Once a Covid Conspiracy Theory, Lab-leak Hypothesis Endorsed by Energy Department Investigators


    It’s beginning to look more likely that the COVID-19 virus originated in a lab in China, another federal agency has found.

    The U.S. Department of Energy (DoE) joined the Federal Bureau of Investigation (FBI) in determining that the COVID-19 pandemic resulted from a lab leak in China, The Wall Street Journal reported on Sunday.

    While other government agencies remain divided in their opinion on the where the virus came from, the DoE’s assessment – even with a “low level of confidence” – is another step towards confirming that COVID-19 sprung from a Chinese lab, and quite possibly the Wuhan Institute of Virology.

    [RELATED: Wuhan Institute of Virology Bat Virus Research, Funded by US, Lacked Proper Oversight: OIG Report…]

    “The U.S. government has not ever and does not now fund gain-of-function research at the Wuhan Institute of Virology,” then chief White House advisor on COVID-19 Dr. Antony Fauci told Congress in May 2021. Five months later, the National Institute of Health (NIH) confirmed that it had in fact funded such research in Wuhan.

    Shortly after the WSJ scoop, the Biden administration went into full spin mode. National Security Advisor Jake Sullivan had already been scheduled on Meet the Press to talk about his excellent adventure to Kyiv with the president last week, though the program expanded the discussion to include the lab leak confirmation story.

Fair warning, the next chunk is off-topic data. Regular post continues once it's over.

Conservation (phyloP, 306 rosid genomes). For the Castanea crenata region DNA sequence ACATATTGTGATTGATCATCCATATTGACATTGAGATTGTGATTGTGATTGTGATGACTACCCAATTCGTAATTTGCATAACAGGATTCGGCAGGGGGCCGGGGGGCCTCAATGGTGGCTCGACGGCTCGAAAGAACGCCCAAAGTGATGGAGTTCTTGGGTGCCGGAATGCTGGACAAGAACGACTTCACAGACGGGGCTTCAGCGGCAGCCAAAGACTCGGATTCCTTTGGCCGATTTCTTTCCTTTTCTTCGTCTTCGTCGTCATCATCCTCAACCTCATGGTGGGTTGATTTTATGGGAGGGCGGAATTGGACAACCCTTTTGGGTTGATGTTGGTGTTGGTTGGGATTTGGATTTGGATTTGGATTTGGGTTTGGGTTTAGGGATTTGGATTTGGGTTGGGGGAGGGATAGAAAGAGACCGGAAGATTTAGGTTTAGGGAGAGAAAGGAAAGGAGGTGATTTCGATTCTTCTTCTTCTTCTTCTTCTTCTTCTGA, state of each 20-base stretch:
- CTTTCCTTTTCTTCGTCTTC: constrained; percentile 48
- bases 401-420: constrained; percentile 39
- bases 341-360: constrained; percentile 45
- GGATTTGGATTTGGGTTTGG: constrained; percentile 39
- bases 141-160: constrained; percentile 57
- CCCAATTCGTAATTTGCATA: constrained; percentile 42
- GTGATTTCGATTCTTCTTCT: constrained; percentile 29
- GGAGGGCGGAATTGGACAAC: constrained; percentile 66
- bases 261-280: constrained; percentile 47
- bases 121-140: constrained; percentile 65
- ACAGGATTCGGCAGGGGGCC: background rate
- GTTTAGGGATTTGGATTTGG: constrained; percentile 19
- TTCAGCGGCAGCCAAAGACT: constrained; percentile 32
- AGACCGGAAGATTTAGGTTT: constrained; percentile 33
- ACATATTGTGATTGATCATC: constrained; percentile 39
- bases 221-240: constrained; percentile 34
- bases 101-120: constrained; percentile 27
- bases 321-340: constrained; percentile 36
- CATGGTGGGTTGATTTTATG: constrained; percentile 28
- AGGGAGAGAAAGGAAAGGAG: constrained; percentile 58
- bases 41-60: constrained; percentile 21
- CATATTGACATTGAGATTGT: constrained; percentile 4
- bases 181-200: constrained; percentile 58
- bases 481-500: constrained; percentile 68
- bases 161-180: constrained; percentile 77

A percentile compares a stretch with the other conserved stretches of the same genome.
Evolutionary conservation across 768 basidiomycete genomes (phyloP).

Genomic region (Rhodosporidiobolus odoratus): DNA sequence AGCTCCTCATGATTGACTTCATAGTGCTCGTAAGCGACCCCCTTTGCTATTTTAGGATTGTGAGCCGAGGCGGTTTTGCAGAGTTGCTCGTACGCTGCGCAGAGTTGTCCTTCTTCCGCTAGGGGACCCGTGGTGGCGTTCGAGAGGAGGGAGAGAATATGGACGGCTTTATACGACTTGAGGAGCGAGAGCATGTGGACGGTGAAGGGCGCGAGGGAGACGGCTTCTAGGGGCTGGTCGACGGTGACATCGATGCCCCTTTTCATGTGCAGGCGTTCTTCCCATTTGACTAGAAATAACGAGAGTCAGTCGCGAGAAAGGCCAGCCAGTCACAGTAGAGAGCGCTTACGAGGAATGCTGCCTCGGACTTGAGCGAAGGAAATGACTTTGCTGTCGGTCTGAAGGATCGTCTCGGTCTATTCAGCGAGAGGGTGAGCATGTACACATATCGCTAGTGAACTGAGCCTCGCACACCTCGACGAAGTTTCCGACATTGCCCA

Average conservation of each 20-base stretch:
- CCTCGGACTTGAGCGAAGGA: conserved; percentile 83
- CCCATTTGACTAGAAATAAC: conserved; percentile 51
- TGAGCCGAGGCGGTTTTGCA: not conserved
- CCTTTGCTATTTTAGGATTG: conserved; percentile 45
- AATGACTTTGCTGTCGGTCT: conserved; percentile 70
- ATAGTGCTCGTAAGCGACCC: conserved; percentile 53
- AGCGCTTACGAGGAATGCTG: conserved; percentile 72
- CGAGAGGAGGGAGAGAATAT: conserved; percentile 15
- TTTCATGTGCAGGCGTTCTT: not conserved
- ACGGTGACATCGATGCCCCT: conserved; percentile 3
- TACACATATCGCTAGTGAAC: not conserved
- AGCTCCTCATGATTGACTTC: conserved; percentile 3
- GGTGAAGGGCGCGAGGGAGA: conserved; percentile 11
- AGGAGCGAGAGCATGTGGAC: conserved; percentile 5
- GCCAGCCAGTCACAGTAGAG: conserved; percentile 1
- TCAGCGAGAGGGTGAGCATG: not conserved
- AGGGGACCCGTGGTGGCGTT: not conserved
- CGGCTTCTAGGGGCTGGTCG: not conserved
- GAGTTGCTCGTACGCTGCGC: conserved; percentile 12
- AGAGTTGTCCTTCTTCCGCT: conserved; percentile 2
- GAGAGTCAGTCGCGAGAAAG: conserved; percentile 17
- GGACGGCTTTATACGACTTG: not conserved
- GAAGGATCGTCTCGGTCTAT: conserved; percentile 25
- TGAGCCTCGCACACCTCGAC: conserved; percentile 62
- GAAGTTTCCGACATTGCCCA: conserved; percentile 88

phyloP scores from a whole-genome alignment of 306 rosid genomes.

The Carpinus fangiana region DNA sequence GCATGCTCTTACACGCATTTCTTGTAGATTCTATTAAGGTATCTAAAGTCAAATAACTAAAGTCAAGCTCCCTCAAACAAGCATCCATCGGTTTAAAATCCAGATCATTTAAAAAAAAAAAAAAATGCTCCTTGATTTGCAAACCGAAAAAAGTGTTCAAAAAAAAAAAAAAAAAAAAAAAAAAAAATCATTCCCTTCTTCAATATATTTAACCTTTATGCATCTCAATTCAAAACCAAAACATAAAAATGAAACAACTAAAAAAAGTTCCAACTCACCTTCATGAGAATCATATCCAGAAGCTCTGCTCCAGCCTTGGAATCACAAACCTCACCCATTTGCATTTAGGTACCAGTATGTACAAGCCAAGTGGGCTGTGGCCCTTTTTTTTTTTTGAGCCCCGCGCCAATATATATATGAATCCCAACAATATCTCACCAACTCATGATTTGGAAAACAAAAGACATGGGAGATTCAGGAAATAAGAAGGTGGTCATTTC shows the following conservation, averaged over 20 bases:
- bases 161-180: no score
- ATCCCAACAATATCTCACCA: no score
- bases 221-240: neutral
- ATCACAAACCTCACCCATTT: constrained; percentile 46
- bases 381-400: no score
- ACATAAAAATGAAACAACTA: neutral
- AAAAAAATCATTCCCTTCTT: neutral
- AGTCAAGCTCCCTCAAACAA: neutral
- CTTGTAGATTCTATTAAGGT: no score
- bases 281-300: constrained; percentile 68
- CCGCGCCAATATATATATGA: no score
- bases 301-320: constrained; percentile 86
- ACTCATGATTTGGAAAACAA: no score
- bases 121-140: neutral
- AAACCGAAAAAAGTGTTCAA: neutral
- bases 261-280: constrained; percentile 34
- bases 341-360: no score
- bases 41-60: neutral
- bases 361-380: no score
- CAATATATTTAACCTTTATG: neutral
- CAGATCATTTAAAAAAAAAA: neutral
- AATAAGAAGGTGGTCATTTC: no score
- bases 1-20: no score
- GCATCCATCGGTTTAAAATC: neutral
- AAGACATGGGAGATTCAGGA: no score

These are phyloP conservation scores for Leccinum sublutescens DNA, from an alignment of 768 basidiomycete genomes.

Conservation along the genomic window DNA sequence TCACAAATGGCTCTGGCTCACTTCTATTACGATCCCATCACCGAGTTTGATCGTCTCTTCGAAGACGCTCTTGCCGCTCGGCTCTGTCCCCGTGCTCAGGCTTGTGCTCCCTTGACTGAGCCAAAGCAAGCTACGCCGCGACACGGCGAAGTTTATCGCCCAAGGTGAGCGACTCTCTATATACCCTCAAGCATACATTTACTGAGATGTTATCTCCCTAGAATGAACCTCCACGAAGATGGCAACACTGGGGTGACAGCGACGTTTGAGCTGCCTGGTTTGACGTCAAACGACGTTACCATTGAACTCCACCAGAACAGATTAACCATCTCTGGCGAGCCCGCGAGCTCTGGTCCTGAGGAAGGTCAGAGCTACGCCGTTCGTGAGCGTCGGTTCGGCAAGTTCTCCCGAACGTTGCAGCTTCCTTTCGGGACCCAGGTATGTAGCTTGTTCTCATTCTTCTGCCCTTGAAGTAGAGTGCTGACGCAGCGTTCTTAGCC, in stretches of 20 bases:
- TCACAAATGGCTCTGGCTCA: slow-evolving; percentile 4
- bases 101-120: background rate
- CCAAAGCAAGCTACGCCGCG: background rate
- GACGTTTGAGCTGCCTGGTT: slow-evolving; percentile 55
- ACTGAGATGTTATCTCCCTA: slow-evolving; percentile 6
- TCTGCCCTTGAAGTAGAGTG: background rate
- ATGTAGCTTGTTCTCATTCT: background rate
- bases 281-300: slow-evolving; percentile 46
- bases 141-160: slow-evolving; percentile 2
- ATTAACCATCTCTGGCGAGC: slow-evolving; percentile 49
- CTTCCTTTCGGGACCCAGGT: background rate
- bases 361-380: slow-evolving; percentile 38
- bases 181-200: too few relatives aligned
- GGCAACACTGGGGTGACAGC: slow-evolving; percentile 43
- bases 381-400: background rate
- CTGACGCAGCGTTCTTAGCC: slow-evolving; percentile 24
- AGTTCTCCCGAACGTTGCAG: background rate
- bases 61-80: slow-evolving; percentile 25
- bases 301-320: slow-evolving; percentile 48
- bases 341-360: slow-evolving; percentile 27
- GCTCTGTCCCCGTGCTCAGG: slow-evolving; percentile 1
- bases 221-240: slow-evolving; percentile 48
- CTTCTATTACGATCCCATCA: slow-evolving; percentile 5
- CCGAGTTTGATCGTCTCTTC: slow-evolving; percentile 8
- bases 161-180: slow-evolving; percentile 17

“There is (sic) a variety of views in the intelligence community. Some elements of the intelligence community have reached conclusions on one side, some on the other. A number of them have said they just don’t have enough information to be sure,” Sullivan said, after telling the host he could neither confirm nor deny the news about the DoE’s conclusion. 

    [RELATED: Maine Democrats Vote Down Resolution Aimed at Finding COVID-19’s Origins…]

    Three years ago, the Washington Post lambasted Sen. Tom Cotton (R-Ark.), a member of the Senate Select Committee on Intelligence who was considered as a potential CIA director by the previous administration, for “repeating a ‘fringe-theory‘” (originally written as ‘conspiracy theory’ but slowly walked back as evidence emerged Cotton was probably right.)

    They weren’t alone. On the same day, the New York Times slammed Cotton with identical language.

    So far, administration surrogates are parroting Sullivan’s line about a debate in the intelligence community, but as the scrambling suggests, the news catches them on their heels.

    “For years, the media and government allied to treat anyone raising a lab theory as one of three possibilities: conspiracy theorist or racist or racist conspiracy theorist,” George Washington University law professor Jonathan Turley wrote in the New York Post yesterday. Those efforts, he concludes, amount to a “conspiracy of censorship.”

    The news about the DoE finding comes together with the medical journal Lancet finding this month that natural immunity provides protection against the COVID-19 antibodies, and new studies showing that wearing masks offers close to zero protection against the virus’ spread.


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